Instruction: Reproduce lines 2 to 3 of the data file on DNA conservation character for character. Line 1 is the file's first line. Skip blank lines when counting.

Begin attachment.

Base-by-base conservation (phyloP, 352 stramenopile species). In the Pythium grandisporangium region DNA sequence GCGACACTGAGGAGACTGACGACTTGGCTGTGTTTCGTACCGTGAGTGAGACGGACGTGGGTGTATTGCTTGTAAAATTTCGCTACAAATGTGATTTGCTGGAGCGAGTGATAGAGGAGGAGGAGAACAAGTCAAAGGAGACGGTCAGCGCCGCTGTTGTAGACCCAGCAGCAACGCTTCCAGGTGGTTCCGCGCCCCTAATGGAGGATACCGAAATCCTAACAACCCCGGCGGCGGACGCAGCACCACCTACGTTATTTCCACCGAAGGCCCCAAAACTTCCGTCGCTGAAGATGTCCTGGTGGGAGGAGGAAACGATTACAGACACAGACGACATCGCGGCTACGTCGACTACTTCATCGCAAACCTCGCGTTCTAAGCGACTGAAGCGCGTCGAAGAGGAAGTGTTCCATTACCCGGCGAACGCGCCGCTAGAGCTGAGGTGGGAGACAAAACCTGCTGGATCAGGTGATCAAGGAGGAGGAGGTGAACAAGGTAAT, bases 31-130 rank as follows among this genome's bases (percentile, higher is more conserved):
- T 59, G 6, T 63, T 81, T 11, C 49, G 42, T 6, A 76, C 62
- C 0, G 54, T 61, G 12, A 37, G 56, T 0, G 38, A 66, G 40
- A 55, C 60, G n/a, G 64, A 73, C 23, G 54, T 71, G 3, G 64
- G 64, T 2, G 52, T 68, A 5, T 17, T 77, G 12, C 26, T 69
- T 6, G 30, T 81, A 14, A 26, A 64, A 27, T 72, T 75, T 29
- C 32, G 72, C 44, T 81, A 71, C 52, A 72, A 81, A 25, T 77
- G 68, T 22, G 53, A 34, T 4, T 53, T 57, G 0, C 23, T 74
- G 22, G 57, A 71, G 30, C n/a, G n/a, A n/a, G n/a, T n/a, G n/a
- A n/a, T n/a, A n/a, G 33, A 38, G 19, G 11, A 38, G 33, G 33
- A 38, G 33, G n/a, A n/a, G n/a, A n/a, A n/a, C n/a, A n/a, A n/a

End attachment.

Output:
- T 59, G 6, T 63, T 81, T 11, C 49, G 42, T 6, A 76, C 62
- C 0, G 54, T 61, G 12, A 37, G 56, T 0, G 38, A 66, G 40